Hubble telescope discovers oldest star ever observed

The star Earendel, indicated by an arrow, and the Sunrise Arc galaxy, which runs from bottom left to top right, optically bent due to a massive cluster of galaxies between it and the Hubble Space Telescope on Wednesday March 30, 2022. AP

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Named Earendel, its light traveled 12.9 billion years to reach us.

Rivaling the largest known stars, scientists estimate its mass to be at least 50 times that of our Sun and millions of times brighter than it.

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The star holding the previous record had also been observed by Hubble in 2018. But the latter existed in a Universe then 4 billion years old, compared to only around 900 million years after the Big Bang for Earendel . 

A major discovery, since the study of the star will allow scientists to better understand the first ages of the Universe, which we know how to describe today by models, but of which we have few observations. direct.

Twinkle, twinkle farthest star ⭐@NASAHubble just smashed records by observing the farthest individual star ever seen.

Its light took 12.9 billion years to reach us—so we're seeing how it looked when the universe was less than a billion years old!



More: https://t.co/vVRHSAOf1r pic.twitter.com/I4QDxL9vKb

—NASA (@NASA) March 30, 2022

The discovery was published Wednesday in the prestigious scientific journal Nature.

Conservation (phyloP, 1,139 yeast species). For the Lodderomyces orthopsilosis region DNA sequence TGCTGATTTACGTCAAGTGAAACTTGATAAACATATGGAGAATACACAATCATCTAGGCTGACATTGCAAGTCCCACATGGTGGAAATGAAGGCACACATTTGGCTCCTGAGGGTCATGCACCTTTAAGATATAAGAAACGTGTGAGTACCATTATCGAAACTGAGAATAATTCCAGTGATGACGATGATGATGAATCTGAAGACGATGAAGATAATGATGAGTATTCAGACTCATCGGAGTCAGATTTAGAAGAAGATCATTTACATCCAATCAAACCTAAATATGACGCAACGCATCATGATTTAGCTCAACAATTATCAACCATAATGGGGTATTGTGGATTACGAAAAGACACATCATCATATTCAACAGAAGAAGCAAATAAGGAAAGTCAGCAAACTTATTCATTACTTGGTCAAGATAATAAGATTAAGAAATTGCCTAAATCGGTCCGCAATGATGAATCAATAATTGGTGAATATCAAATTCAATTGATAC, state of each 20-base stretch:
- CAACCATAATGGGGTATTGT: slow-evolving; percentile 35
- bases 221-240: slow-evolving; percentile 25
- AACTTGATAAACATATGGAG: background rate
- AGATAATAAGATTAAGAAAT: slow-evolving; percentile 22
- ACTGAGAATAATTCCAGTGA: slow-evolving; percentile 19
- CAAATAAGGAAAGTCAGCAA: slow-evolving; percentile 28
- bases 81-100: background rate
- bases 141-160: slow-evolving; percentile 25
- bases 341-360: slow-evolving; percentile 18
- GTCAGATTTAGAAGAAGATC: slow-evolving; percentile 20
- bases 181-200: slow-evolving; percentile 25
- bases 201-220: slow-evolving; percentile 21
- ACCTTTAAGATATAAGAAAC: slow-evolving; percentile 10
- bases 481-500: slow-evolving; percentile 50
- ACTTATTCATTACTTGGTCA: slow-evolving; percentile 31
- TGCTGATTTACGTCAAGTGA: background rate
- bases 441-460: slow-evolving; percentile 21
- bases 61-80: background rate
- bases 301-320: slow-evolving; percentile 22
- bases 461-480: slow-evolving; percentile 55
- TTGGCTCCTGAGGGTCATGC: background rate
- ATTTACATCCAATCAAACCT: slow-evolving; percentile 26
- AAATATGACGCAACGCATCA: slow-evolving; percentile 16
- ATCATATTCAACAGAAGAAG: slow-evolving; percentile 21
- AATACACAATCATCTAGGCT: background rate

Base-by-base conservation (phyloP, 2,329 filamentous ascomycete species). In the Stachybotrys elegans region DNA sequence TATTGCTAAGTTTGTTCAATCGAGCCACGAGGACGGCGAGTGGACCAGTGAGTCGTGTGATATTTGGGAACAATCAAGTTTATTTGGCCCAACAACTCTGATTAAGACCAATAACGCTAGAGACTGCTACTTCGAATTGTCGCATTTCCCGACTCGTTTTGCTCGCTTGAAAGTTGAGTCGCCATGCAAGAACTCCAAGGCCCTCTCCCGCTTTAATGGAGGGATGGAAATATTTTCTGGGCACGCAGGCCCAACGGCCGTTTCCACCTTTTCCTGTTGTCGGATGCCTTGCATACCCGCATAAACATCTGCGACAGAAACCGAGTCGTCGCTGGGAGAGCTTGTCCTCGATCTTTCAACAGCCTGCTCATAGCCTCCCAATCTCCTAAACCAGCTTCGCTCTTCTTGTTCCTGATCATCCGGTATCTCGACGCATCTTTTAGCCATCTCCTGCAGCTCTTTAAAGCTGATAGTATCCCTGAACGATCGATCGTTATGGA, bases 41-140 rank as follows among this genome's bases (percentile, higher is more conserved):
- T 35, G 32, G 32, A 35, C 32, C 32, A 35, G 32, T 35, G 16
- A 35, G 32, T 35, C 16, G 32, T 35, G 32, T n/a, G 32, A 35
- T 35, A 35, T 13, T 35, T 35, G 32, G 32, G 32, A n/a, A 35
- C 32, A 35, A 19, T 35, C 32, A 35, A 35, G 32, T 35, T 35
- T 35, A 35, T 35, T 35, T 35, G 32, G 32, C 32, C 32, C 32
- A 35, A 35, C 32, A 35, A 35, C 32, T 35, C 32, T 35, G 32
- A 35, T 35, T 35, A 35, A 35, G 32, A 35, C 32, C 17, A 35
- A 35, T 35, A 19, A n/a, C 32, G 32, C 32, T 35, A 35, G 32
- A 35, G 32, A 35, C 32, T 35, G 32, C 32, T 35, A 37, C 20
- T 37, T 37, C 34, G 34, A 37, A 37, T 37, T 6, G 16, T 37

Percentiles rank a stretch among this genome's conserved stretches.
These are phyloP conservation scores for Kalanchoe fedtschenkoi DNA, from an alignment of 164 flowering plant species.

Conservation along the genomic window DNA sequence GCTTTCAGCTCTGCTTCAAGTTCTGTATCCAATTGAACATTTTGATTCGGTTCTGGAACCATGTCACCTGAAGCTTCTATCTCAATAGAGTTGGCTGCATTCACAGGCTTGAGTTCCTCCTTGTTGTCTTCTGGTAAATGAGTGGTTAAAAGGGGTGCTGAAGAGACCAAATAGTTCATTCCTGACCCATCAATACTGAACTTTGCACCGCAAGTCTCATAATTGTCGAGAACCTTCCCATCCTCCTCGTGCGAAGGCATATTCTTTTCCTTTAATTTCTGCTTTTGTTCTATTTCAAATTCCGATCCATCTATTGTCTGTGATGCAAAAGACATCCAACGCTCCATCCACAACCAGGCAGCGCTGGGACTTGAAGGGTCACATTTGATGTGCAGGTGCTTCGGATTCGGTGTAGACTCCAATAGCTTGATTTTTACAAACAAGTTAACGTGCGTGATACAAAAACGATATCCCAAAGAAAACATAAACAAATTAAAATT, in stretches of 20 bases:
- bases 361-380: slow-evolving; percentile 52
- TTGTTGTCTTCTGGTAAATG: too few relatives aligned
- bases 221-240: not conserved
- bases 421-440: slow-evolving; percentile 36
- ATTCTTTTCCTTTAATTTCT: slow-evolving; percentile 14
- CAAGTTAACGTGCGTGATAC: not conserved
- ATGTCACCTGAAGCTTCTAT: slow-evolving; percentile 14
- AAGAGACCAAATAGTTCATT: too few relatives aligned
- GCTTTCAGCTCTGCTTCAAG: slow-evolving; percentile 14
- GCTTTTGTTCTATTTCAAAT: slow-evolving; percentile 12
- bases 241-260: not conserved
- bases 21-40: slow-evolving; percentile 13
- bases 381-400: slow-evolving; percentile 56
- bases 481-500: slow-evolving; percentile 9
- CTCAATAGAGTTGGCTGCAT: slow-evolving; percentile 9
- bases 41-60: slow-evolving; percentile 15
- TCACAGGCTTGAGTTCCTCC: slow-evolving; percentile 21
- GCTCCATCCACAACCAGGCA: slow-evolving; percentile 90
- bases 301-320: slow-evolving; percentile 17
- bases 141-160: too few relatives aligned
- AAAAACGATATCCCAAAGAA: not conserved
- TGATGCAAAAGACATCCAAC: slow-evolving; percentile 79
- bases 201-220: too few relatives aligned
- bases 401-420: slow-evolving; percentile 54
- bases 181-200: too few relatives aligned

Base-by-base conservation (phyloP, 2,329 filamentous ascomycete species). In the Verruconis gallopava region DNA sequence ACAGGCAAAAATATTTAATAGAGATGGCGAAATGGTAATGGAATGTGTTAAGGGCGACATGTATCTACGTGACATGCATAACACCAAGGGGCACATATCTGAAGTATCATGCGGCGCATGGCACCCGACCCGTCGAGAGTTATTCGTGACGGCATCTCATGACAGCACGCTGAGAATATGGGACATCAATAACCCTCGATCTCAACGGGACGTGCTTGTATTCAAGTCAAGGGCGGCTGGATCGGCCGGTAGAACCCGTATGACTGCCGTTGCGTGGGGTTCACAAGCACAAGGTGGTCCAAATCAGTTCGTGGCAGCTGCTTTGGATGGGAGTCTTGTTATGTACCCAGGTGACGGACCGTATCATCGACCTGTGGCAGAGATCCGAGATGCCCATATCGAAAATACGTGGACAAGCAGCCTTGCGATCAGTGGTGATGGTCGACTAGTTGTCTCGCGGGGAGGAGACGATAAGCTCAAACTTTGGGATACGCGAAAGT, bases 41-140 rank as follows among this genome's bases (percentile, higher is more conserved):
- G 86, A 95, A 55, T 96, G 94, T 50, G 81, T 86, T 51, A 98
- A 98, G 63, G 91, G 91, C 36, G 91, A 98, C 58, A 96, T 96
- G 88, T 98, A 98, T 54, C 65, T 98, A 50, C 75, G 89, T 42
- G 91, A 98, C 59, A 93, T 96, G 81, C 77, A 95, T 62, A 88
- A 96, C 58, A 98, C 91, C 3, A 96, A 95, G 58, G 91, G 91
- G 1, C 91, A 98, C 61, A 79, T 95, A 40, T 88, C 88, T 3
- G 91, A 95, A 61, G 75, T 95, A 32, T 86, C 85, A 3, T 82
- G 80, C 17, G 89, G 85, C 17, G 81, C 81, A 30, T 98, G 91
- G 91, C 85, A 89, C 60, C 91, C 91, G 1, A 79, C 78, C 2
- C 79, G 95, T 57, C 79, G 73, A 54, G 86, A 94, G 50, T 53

"

At first, we almost didn't believe it

," says the lead author of this work, Brian Welch, of Johns Hopkins University in Baltimore, United States, in a press release.

It was he who had the privilege of giving his name to this star: Earendel, which means "

 morning star

" in Old English.

The star “

existed so long ago that it might not have been made of the same raw materials as the stars around us today

 ,” the researcher explained.

These objects are so far away that their light only reaches us very faintly.

Just as the sound of an object moving away becomes muffled, the light wave stretches little by little and passes from the frequency visible to the naked eye, to that of infrared.

A closer study of the star

With Earendel's discovery, scientists are indeed reaching the limits of what Hubble can see.

This star will thus be a prime target for

the new James Webb Space Telescope,

currently being calibrated in space.

James Webb will observe this new star this year, said in a press release the European Space Agency (ESA), which operates the telescope with NASA.

Unlike

Hubble

, which has only a small infrared capacity, James Webb will only operate in these wavelengths, allowing us to go back even further.

Until now, only groups of stars could be observed at such a distance, without being able to distinguish a star in particular.

But Earendel had a cosmic help: a phenomenon called gravitational lensing.

A cluster of galaxies, located between us and the star, acts as a magnifying glass amplifying the light of the object.

The ESA compares this effect to ripples on the surface of the water, which in good weather can create amplified light beams on the floor of a swimming pool.

This rare alignment should last for years to come, according to astronomers.

Also to listen: How far will we go in the mists of time?

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